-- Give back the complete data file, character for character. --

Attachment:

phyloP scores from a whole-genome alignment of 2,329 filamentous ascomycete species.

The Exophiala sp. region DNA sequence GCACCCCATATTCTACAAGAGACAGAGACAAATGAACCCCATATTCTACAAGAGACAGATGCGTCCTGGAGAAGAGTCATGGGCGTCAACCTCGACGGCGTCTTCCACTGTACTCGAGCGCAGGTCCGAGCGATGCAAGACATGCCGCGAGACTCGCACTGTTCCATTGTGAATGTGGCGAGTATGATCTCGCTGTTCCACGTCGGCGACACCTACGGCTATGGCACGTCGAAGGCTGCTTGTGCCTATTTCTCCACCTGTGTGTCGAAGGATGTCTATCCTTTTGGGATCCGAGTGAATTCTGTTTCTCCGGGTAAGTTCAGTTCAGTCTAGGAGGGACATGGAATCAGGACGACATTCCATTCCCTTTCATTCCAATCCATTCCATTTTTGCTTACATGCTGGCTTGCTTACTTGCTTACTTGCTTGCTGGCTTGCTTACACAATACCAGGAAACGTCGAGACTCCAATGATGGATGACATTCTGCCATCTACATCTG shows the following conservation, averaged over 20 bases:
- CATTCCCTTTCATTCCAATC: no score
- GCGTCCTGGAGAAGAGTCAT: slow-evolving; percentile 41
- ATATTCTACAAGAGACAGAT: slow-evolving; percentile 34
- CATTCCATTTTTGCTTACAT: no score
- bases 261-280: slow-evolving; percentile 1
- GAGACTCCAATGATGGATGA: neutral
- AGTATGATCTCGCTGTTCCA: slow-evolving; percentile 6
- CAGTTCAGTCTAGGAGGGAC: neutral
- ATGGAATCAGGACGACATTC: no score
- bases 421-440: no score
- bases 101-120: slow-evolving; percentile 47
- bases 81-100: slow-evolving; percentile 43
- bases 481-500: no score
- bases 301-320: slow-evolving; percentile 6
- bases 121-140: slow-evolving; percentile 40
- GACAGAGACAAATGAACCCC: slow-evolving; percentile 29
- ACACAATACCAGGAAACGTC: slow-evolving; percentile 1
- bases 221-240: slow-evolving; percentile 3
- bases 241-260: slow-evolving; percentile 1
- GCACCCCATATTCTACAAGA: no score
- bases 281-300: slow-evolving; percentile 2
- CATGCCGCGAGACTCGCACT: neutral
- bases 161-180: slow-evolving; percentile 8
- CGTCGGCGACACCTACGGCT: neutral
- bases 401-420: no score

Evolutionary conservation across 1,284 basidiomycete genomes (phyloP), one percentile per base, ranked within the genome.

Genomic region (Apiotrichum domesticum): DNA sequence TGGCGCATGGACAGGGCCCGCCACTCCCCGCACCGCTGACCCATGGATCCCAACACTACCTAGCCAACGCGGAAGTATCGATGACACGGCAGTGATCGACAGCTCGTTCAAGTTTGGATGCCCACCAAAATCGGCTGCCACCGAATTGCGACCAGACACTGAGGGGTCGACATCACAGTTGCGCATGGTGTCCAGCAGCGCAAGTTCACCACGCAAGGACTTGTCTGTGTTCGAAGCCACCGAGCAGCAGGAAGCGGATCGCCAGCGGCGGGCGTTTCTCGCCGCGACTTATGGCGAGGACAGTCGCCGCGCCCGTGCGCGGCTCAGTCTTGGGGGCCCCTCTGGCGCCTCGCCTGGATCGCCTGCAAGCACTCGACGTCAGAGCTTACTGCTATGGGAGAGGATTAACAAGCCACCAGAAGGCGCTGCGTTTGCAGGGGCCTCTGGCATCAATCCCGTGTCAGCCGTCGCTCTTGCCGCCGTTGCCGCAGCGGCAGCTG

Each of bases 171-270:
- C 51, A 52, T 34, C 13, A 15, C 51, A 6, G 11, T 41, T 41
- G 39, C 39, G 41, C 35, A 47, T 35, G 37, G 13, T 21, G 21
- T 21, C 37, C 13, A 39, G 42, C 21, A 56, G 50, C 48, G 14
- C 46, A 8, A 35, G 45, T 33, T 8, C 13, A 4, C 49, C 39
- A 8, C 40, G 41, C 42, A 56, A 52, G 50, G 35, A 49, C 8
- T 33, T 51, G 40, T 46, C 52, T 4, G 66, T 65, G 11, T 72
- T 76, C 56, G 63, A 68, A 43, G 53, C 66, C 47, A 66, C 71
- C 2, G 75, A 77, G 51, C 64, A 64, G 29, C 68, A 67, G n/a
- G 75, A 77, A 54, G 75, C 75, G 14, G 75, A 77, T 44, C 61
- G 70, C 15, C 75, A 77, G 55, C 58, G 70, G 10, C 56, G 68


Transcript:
phyloP scores from a whole-genome alignment of 2,329 filamentous ascomycete species.

The Exophiala sp. region DNA sequence GCACCCCATATTCTACAAGAGACAGAGACAAATGAACCCCATATTCTACAAGAGACAGATGCGTCCTGGAGAAGAGTCATGGGCGTCAACCTCGACGGCGTCTTCCACTGTACTCGAGCGCAGGTCCGAGCGATGCAAGACATGCCGCGAGACTCGCACTGTTCCATTGTGAATGTGGCGAGTATGATCTCGCTGTTCCACGTCGGCGACACCTACGGCTATGGCACGTCGAAGGCTGCTTGTGCCTATTTCTCCACCTGTGTGTCGAAGGATGTCTATCCTTTTGGGATCCGAGTGAATTCTGTTTCTCCGGGTAAGTTCAGTTCAGTCTAGGAGGGACATGGAATCAGGACGACATTCCATTCCCTTTCATTCCAATCCATTCCATTTTTGCTTACATGCTGGCTTGCTTACTTGCTTACTTGCTTGCTGGCTTGCTTACACAATACCAGGAAACGTCGAGACTCCAATGATGGATGACATTCTGCCATCTACATCTG shows the following conservation, averaged over 20 bases:
- CATTCCCTTTCATTCCAATC: no score
- GCGTCCTGGAGAAGAGTCAT: slow-evolving; percentile 41
- ATATTCTACAAGAGACAGAT: slow-evolving; percentile 34
- CATTCCATTTTTGCTTACAT: no score
- bases 261-280: slow-evolving; percentile 1
- GAGACTCCAATGATGGATGA: neutral
- AGTATGATCTCGCTGTTCCA: slow-evolving; percentile 6
- CAGTTCAGTCTAGGAGGGAC: neutral
- ATGGAATCAGGACGACATTC: no score
- bases 421-440: no score
- bases 101-120: slow-evolving; percentile 47
- bases 81-100: slow-evolving; percentile 43
- bases 481-500: no score
- bases 301-320: slow-evolving; percentile 6
- bases 121-140: slow-evolving; percentile 40
- GACAGAGACAAATGAACCCC: slow-evolving; percentile 29
- ACACAATACCAGGAAACGTC: slow-evolving; percentile 1
- bases 221-240: slow-evolving; percentile 3
- bases 241-260: slow-evolving; percentile 1
- GCACCCCATATTCTACAAGA: no score
- bases 281-300: slow-evolving; percentile 2
- CATGCCGCGAGACTCGCACT: neutral
- bases 161-180: slow-evolving; percentile 8
- CGTCGGCGACACCTACGGCT: neutral
- bases 401-420: no score

Evolutionary conservation across 1,284 basidiomycete genomes (phyloP), one percentile per base, ranked within the genome.

Genomic region (Apiotrichum domesticum): DNA sequence TGGCGCATGGACAGGGCCCGCCACTCCCCGCACCGCTGACCCATGGATCCCAACACTACCTAGCCAACGCGGAAGTATCGATGACACGGCAGTGATCGACAGCTCGTTCAAGTTTGGATGCCCACCAAAATCGGCTGCCACCGAATTGCGACCAGACACTGAGGGGTCGACATCACAGTTGCGCATGGTGTCCAGCAGCGCAAGTTCACCACGCAAGGACTTGTCTGTGTTCGAAGCCACCGAGCAGCAGGAAGCGGATCGCCAGCGGCGGGCGTTTCTCGCCGCGACTTATGGCGAGGACAGTCGCCGCGCCCGTGCGCGGCTCAGTCTTGGGGGCCCCTCTGGCGCCTCGCCTGGATCGCCTGCAAGCACTCGACGTCAGAGCTTACTGCTATGGGAGAGGATTAACAAGCCACCAGAAGGCGCTGCGTTTGCAGGGGCCTCTGGCATCAATCCCGTGTCAGCCGTCGCTCTTGCCGCCGTTGCCGCAGCGGCAGCTG

Each of bases 171-270:
- C 51, A 52, T 34, C 13, A 15, C 51, A 6, G 11, T 41, T 41
- G 39, C 39, G 41, C 35, A 47, T 35, G 37, G 13, T 21, G 21
- T 21, C 37, C 13, A 39, G 42, C 21, A 56, G 50, C 48, G 14
- C 46, A 8, A 35, G 45, T 33, T 8, C 13, A 4, C 49, C 39
- A 8, C 40, G 41, C 42, A 56, A 52, G 50, G 35, A 49, C 8
- T 33, T 51, G 40, T 46, C 52, T 4, G 66, T 65, G 11, T 72
- T 76, C 56, G 63, A 68, A 43, G 53, C 66, C 47, A 66, C 71
- C 2, G 75, A 77, G 51, C 64, A 64, G 29, C 68, A 67, G n/a
- G 75, A 77, A 54, G 75, C 75, G 14, G 75, A 77, T 44, C 61
- G 70, C 15, C 75, A 77, G 55, C 58, G 70, G 10, C 56, G 68